In vitro 3-D Ovarian Cancer Model for Understanding Interactions with Supporting Mesenchymal Stem Cells and High Throughput Drug Screening
Ovarian cancers, the leading cause of gynecological cancer mortality worldwide, have a high mortality rate of ~55%. Ovarian cancer is often undetected (due to lack of specific symptoms) until it has disseminated within the pelvis and abdomen. At such late stages, ovarian cancer is difficult to treat and is often fatal. One of the main reasons for the fatality of the ovarian cancer is the lack of physiological 3-D models that can unravel the relationships between the ovarian cancer cells and their supporting cells that could guide the screening of drug candidates against ovarian cancers. The malignant epithelial ovarian cancer cells are found in 3-D spheroids within peritoneal fluid in vivo. It is apparent that 3-D in vitro spheroid models of the ovarian cancer need to be created, to better understand the spheroid biology and contribute to the identiﬁcation of new treatment opportunities for metastatic ovarian cancers. In this project, we are working towards creating a 3-D in vitro model of ovarian cancer to probe the relationship between supporting mesenchymal stem cells and ovarian cancer cells, and how the synergy between interactions of these cells might increase the metastatic potential of ovarian cancers. We will use a variety of molecular biology approaches to discern the relationship between ovarian cancer cells and their supporting cells in a 3-D model of ovarian cancer. We will also screen drug candidates for their ability to treat metastatic ovarian cancers in this physiological model. The results from this project will have impact on the treatment strategies of ovarian cancers. Adult stem cells and animals are used in this laboratory.
Polymer based Tissue Engineering Models to Study Microenvironmental Control of HER2 Expression in Breast Cancers
Our lab is focused on creation of 3-D microenvironments by using microtechnology and biomaterials as engineering tools. The goal of this project is to develop in vitro systems where the factors of the extracellular matrix that drive metastasis of breast cancer cells can be carefully studied. We are developing polymer/hydrogel based breast cancer tissue engineering platform with precise 3D microscale cytoarchitecture and optimal cell-cell interactions between breast cancer cells and stromal cells (mammary epithelial cells, mesenchymal stem cells, fibroblasts, endothelial cells). This platform will provide 3D model of breast tumor environment that will be used to study and understand how the microenvironment physical properties and the spatial organization of cells and cell-cell interactions regulate expression of oncogenes such as HER2 in breast cancers. Adult stem cells and animals are used in this laboratory.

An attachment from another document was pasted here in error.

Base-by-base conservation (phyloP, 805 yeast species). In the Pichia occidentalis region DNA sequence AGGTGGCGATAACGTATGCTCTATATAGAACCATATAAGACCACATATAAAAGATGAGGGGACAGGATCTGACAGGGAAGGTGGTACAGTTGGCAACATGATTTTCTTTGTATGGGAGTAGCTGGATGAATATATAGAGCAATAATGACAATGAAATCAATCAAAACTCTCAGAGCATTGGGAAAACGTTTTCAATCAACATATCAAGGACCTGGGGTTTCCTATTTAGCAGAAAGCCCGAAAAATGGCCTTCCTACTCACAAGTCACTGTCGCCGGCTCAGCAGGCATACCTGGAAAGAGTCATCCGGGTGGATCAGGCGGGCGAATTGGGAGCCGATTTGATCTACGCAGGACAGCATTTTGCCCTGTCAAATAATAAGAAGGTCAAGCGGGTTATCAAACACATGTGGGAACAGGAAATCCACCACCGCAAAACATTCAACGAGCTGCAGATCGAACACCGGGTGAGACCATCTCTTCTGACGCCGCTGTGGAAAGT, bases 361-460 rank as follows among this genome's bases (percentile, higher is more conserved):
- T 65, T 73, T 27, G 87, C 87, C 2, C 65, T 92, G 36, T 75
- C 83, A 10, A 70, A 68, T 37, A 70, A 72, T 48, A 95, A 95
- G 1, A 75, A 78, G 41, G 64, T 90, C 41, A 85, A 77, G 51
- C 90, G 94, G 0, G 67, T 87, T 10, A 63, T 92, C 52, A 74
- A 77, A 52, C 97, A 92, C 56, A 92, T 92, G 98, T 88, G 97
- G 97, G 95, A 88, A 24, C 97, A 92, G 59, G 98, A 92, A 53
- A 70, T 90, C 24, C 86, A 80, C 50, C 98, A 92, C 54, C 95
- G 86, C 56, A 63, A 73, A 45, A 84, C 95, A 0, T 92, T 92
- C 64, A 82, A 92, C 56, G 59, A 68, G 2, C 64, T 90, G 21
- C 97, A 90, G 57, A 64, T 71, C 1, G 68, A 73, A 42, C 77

Modulation of Hematopoietic Stem Cell activity by Mechanical Stimulation
We are interested in determining if mechanical forces can impact hematopoietic stem cell (HSC) phenotypes. In the body, multipotent HSCs reside predominantly in the marrow cavities of bones in adult mammals and are localized to the osteoblast-lined endosteal niches and the pericyte-lined vascular environments. Bone is a dynamic organ, which responds to mechanical and physiological stimuli. In the bone, the response of osteocytes and osteoblasts to physical forces has been extensively studied. However, other cells within the marrow cavity are also subject to a mechanically active environment. In this project, we will build an in vitro model of the bone marrow that includes the HSCs and bone lining osteoblasts in a hydrogel matrix. In these in vitro engineered bone marrow microenvironments, we will quantify the response of HSCs to changes in the loading or unloading of the bone; as well as, exposure to tensile, compressive, and shear stresses in terms of their frequency, their retention of stem cell renewal potential, and their ability to form differentiated daughters of all lineages. Adult stem cells and animals are used in this laboratory.